Resection continues to be the mainstay treatment for thymic epithelial tumors (1,2), with complete removal of the tumor and involved organs the ultimate aim. As noted in the study by Carretta, the choice of surgical approach has a major role in determining treatment success, thus the optimal chosen method should provide adequate surgical view in order to achieve complete tumor resection.
Although a video-assisted thoracoscopic surgery (VATS) thymectomy for thymoma has been introduced, the oncological outcome of that procedure remains unclear. We previously reported that a VATS thymectomy is feasible for early-stage thymoma cases, though the indications must be carefully considered in patients with thymoma larger than 5 cm or cystic thymoma (3). Additionally, we also perform a thymic carcinoma resection using a median sternotomy because it provides for complete dissection of the anterior mediastinal lymph nodes (4,5).
While a median sternotomy is considered to be the gold standard for access to the mediastinum, that approach does not provide an adequate surgical view for accessing the upper and lower chest cavity (6). For bulky tumors or pulmonary hilar involvement, a median sternotomy may not allow an adequate surgical view, thus we consider VATS in addition to a median sternotomy to be useful to examine the mediastinum behind the tumor or pulmonary hilum. Furthermore, the surgical view provided by VATS is especially helpful to detect, as well as dissect and preserve the phrenic nerve adjacent to the mediastinal tumor by manipulation with a median sternotomy (Figure 1). In such cases, we use an internal mammary artery (IMA) retractor system to obtain a wider surgical view of the thoracic cavity, which allows the cardiac surgeon to perform gentle controlled lifting of the chest wall for harvesting the IMA (Figure 2).
Nevertheless, these approaches have significant limitations in cases with an advanced thymic tumor involving the great vessels and pulmonary hilum. We recently reported that a hemi-clamshell (HCS) approach provided excellent exposure of tumor-infiltrated organs in patients with thymic malignancy (7). Additionally, use of the HCS approach, first reported by Masaoka et al., a member of our department at that time, has been shown for surgical treatment of cervico-thoracic and mediastinal lesions (8), and we often employ it for resection of thoracic malignancy, such as lung cancer cases (9,10). For successful lung resection in patients with a thymic tumor, the HCS approach is useful, as it provides a direct view from multiple directions of access to the tumor and hilum, as well as the interlobar surface, and is also beneficial for resection of disseminated lesions and diaphragmatic plication. When requiring an extended thymectomy for myasthenia gravis or extended tumor invasion to bilateral thymus tissue, a tumor contralateral lesion should be resected via a sternotomy, followed by the HCS approach, because the surgical view for a contralateral lesion is often better with a full sternotomy as compared to an HCS approach with a partial sternotomy. Based on our experience, we consider that for treating patients with a thymic tumor on the left side of the thymus who require a cardiopulmonary bypass for the resection of the tumor and involved organs, such as the aorta, pulmonary artery, or left atrial, a full sternotomy should be performed first to secure the right side of the heart, including the superior vena cava, inferior vena cava, and right atrial, so as to obtain blood access for a cardiopulmonary bypass before employing a left thoracotomy with the HCS approach (Figure 3).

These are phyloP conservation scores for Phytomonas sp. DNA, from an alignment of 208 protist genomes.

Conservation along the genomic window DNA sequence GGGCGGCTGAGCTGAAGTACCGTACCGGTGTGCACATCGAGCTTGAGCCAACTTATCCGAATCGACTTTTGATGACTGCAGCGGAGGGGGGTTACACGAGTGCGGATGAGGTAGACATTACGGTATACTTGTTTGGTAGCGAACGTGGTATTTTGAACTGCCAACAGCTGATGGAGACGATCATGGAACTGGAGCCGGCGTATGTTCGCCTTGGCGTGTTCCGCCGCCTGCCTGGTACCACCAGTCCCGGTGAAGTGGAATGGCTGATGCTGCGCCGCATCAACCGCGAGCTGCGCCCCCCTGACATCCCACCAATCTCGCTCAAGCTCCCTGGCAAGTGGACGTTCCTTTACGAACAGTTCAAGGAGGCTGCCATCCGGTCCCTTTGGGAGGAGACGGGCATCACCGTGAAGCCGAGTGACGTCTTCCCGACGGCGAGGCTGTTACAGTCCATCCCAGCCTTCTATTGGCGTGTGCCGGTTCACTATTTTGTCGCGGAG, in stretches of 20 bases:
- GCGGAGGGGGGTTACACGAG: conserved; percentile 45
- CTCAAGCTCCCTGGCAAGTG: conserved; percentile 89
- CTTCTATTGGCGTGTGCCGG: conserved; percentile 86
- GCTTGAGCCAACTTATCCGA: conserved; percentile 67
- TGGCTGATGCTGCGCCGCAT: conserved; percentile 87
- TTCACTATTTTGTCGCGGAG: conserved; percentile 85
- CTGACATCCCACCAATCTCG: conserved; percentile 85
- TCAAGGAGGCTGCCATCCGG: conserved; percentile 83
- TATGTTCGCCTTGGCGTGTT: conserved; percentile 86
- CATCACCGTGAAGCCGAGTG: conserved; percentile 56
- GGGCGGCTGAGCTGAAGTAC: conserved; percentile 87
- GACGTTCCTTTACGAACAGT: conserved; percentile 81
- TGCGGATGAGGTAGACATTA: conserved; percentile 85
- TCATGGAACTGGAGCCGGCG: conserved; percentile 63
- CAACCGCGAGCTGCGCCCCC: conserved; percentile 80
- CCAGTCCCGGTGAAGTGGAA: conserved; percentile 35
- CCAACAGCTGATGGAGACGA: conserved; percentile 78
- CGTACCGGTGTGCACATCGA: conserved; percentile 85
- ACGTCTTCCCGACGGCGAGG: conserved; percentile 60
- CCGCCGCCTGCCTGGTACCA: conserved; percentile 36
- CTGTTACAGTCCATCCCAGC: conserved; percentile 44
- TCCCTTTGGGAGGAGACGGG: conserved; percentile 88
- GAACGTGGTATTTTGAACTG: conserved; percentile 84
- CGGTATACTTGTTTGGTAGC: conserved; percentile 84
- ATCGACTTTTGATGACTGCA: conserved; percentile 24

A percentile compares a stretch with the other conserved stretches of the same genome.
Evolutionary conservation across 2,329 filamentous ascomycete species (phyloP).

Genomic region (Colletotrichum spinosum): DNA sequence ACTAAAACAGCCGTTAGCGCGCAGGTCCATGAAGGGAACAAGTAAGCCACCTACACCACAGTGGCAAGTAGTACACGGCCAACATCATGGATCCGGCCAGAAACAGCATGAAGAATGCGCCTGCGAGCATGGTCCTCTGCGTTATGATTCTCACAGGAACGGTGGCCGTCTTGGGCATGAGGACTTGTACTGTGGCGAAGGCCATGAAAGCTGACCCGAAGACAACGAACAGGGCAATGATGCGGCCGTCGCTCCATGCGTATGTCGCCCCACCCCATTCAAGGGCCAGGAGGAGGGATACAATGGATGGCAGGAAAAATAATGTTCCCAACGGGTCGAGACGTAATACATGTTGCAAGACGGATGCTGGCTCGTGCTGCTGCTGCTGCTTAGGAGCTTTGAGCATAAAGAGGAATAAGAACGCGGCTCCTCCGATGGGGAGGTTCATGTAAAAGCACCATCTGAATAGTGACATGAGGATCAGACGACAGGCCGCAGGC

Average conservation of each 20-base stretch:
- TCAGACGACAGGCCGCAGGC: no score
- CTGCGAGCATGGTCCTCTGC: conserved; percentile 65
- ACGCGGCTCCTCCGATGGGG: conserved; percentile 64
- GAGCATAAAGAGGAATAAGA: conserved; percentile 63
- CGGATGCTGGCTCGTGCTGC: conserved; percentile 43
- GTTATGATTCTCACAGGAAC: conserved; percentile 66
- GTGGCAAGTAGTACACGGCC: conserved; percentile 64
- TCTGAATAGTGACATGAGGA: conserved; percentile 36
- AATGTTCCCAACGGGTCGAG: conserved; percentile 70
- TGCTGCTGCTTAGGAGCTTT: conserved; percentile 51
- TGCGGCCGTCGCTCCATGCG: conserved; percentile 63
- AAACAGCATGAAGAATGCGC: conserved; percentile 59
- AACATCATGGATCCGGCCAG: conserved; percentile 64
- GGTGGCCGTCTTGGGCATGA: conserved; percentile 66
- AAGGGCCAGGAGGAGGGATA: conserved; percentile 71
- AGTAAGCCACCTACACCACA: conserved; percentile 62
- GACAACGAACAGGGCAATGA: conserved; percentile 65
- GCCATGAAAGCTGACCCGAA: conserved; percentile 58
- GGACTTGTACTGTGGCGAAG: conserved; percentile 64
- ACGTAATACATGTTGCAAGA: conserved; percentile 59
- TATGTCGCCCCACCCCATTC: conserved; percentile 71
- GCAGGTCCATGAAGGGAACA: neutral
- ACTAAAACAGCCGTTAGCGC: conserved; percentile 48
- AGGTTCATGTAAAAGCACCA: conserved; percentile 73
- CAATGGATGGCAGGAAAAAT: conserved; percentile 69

We consider that a pleuropneumonectomy is a feasible approach for cases with a large thymoma with invasion to the hilum of the lung and pleural dissemination (11). Kondo et al. reported that thymoma shows moderate response to chemotherapy or radiotherapy, which appears to be increasing the rate of complete resection procedures as well as survival of patients with an advanced thymoma (12). In addition, surgical debulking is acceptable for thymoma, because of the potential for a favorable outcome (13). We agree with that concept, and prefer conservative treatment with resection of visible disseminated nodules by use of a partial pleurectomy for patients with a stage IVa thymoma via a median sternotomy with or without VATS, as well as an HCS approach. Although an HCS method facilitates exposure of the pleural cavity, that is not adequate for a pleuropneumonectomy, and both a median sternotomy and posterolateral thoracotomy are required for a pleuropneumonectomy with patient repositioning.
In conclusion, we fully agree with Carretta’s comments, and consider that different surgical approaches according to tumor stage and size, involved organs, and thymic tumor histology, as well as surgeon preference and expertise should be proposed.
Conflicts of Interest: The authors have no conflicts of interest to declare.
Ethical Statement: The authors are accountable for all aspects of the work in ensuring that questions related to the accuracy or integrity of any part of the work are appropriately investigated and resolved.
- Kondo K, Monden Y. Therapy for thymic epithelial tumors: a clinical study of 1,320 patients from Japan. Ann Thorac Surg 2003;76:878-84; discussion 884-5. [Crossref] [PubMed]
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- Kimura T, Inoue M, Kadota Y, et al. The oncological feasibility and limitations of video-assisted thoracoscopic thymectomy for early-stage thymomas. Eur J Cardiothorac Surg 2013;44:e214-8. [Crossref] [PubMed]
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